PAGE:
It's been five minutes; the GIF isn't changing.
Some scientists at the University of Rochester have made a metal that is superhydrophobic, meaning it'll repel water drops like basketballs and it'll never wear off. Watch it bounce!
University of Rochester
More spring than a twerking competition held in a bouncy castle at a low rider convention.
How do they do it? They use powerful lasers to cut tiny grooves into the surface of the metal in a particular pattern known only to science wizards. They didn't need to discover this magic by trial and error -- they basically copied the leaves of lotus plants, which already evolved to have the same properties.
University of Rochester
Annnnnd now you want gummy bears.
As cool as it looks, there are also plenty of every day applications that are just begging for this. Imagine a windshield with these properties. Or a toilet bowl that your wet curry poops just bounce off instead of leaving a sticky splat of regret. If you think we're just being gross, you should know that's one of the first uses the scientists mention. A hydrophobic toilet needs little or no water to flush -- waste just bounces down the pipe. Science!
Polymer hydrogels are substances that are mostly water (up to 90 percent) but are held together with enough rubbery compound to make them stretchy. Think of a consistency somewhere between cling wrap and that strawberry-scented body wash you use in the shower. Generally, they're gooey but aren't much in the stress resistance department -- unless you're talking about the super-tough hydrogel invented by Zhigang Suo and his colleagues at Harvard.
What you're seeing is a large, solid metal ball bouncing, trampoline-like, off what is essentially a soap bubble. At the very least, you can use it to frustrate kids at birthday parties.
According to the engineers who synthesized it, it's the result of a specific combination of polyacrylamide and alginate, which are two words that absolutely make sense to certified chemical engineers, and you can stretch it up to 20 times its original length without breaking it. Despite the fact that it's so thin as to be nearly invisible, according to Suo, it's so tough that you can't break it with your hands.
The scientists admit that hydrogels "have few practical applications at the moment," but they predict that this material could be used in soundproofing, TV and smartphone screens, or just making weird looking stereo speakers.
Or, stretch it across somebody's front door and watch them bounce off it when they try to walk in.
Bulletproof glass has been a necessary innovation for as long as things have existed that have windows and which contain things that bad people want to shoot to death. Regular bulletproof glass is made from normal glass sandwiching a layer of polycarbonate thermoplastic, which is why the glass will still crack to pieces, but stay intact and not let the bullet through (hopefully).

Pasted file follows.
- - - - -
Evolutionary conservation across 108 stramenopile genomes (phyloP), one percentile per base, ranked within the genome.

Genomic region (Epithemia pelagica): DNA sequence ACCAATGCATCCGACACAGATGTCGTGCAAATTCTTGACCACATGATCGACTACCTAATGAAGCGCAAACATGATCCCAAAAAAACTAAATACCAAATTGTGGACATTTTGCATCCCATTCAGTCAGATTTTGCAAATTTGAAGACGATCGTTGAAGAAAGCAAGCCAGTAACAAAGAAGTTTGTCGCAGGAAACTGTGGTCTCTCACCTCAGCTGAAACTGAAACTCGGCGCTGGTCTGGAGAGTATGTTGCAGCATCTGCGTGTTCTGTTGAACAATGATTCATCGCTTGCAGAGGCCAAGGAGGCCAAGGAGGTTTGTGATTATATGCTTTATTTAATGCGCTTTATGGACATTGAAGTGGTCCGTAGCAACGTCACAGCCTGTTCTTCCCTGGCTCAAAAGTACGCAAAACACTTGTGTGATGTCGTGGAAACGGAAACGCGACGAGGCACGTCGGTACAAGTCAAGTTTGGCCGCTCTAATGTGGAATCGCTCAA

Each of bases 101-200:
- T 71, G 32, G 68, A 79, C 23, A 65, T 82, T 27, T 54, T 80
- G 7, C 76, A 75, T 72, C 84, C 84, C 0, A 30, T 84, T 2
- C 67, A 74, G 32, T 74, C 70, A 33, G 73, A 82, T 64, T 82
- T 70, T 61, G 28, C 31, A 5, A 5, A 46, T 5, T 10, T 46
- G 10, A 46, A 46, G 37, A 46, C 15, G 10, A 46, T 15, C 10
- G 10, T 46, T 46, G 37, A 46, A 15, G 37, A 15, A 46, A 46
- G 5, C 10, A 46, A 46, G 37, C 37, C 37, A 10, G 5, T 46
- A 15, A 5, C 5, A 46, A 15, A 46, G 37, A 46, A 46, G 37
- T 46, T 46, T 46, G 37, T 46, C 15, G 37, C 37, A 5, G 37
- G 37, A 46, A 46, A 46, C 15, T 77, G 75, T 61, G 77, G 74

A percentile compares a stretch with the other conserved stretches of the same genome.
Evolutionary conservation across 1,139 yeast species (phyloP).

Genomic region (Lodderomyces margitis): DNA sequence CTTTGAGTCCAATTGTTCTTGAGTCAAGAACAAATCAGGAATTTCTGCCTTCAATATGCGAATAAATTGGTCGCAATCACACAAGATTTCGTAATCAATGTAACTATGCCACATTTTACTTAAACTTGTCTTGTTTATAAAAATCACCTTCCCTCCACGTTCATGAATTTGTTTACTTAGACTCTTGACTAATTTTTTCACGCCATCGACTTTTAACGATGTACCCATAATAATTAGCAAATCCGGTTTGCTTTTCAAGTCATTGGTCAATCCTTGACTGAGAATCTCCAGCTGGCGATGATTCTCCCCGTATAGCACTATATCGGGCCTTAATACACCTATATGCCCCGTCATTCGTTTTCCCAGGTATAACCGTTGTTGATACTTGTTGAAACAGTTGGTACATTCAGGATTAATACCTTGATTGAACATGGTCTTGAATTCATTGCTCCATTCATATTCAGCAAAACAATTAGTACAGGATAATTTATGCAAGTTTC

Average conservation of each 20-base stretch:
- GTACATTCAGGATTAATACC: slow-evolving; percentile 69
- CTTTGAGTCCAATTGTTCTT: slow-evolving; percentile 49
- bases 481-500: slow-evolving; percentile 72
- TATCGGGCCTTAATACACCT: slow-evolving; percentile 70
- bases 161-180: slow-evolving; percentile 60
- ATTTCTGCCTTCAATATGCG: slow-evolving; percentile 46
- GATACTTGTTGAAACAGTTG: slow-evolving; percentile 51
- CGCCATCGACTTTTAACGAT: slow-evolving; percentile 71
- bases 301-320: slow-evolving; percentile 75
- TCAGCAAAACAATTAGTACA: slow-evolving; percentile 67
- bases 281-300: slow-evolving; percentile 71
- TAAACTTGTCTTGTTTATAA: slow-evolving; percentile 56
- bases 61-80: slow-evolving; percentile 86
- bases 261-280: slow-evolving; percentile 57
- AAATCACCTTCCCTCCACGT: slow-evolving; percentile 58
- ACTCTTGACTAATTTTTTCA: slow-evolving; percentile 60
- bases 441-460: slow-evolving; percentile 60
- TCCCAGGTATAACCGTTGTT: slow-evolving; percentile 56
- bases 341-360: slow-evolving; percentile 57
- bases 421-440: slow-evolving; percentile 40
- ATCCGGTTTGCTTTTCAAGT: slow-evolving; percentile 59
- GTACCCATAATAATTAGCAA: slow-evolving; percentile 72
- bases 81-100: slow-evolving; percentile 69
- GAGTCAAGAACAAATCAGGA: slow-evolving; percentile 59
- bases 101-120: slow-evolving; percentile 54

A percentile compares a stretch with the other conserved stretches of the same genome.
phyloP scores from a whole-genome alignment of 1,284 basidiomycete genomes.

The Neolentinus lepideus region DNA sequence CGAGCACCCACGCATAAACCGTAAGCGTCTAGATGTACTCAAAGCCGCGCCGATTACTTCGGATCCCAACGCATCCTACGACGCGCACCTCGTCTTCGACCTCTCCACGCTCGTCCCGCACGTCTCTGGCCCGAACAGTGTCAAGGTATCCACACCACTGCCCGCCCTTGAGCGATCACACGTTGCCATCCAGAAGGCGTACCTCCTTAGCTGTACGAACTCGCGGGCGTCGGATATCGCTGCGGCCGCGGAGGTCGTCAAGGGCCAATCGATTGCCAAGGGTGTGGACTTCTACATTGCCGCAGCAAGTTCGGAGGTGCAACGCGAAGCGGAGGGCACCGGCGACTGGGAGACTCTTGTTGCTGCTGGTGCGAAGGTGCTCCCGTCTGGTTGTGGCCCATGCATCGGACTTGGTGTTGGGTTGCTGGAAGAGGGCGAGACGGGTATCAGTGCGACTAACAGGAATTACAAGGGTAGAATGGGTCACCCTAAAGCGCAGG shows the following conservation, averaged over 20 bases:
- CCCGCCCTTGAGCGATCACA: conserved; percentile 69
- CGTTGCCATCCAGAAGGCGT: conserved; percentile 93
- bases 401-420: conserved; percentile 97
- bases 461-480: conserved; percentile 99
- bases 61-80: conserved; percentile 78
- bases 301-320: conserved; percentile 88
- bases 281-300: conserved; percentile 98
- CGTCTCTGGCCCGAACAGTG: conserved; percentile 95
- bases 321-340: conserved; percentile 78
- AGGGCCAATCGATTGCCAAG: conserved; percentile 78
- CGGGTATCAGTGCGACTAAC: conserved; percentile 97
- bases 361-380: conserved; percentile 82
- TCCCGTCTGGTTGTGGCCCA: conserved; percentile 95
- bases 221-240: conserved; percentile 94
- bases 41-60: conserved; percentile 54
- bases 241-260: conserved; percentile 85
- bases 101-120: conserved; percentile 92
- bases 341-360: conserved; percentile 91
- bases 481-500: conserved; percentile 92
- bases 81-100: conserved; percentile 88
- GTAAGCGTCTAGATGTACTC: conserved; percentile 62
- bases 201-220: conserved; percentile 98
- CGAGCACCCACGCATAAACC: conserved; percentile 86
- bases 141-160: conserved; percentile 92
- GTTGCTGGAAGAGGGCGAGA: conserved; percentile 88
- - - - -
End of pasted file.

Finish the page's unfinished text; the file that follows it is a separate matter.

The problem, of course, is that this goes both ways. Sure, the assassination target is safe inside the limo, but what if he's the proactive type, and wants to whip out his own gun to shoot back? He'd need some kind of magic substance that lets him shoot out, but won't let bad guy shoot in. Well, a security company called Armour Group has invented RhinoGLASS -- a type of glass that blocks bullets from the outside, but allows bullets from the other side to go through more or less without resistance.
Armour Group Channel
And through attackers more or less without resistance too.
Basically, the glass is coated on one surface with a hard layer of thermoplastic. A bullet fired from the outside will hit the hard layer first, and the soft layer will act as a shock absorber. The bullet fractures and slows, or stops altogether. But if you shoot it from the other side, the bullet goes through the softer section first, piercing it, then hits the hard layer which has nothing bracing it from the other side ...
... so it can shatter it and kill the evildoers. Or the good guys; we guess you could be a dictator getting shot at by freedom fighters or something.
This isn't a one-use thing, either -- as long as they're not hitting the exact same spot over and over, the glass can be riddled with bullets from both sides, and still continue to work. For a while anyway. But, honestly, if you haven't shot the assassins by then, it's really your own fault.
Ready for more witchcraft? Then check out 6 Mind-Blowing Substances That Laugh In The Face Of Physics and 6 Substances That Wipe Their Ass With The Laws Of Physics.